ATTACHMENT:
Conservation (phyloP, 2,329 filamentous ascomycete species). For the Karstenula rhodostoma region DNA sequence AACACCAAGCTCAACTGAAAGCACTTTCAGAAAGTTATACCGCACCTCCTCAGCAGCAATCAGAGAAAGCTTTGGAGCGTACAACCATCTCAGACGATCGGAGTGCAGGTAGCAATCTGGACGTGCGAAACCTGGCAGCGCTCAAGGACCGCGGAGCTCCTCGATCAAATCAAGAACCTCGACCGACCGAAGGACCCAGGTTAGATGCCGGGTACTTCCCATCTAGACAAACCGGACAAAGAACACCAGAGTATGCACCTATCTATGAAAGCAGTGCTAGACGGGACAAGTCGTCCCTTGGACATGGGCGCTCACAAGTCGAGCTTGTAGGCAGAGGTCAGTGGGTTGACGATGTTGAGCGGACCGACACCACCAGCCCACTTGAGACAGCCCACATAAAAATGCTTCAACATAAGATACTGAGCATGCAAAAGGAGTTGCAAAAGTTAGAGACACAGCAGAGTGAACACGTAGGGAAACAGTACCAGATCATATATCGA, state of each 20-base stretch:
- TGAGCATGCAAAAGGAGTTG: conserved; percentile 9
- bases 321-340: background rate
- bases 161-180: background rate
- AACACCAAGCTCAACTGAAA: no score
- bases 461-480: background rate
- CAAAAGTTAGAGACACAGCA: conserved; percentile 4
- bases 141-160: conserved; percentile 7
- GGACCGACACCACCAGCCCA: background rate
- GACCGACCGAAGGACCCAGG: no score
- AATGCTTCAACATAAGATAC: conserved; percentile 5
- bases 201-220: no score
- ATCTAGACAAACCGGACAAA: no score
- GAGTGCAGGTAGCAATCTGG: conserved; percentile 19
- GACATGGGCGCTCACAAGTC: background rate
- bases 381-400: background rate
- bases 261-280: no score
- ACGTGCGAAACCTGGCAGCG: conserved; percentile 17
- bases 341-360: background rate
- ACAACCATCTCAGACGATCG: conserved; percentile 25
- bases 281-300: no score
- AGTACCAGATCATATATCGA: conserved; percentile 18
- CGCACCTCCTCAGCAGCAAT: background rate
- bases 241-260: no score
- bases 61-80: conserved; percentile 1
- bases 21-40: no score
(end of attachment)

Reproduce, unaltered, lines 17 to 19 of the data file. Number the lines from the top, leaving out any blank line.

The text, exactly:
- bases 261-280: no score
- ACGTGCGAAACCTGGCAGCG: conserved; percentile 17
- bases 341-360: background rate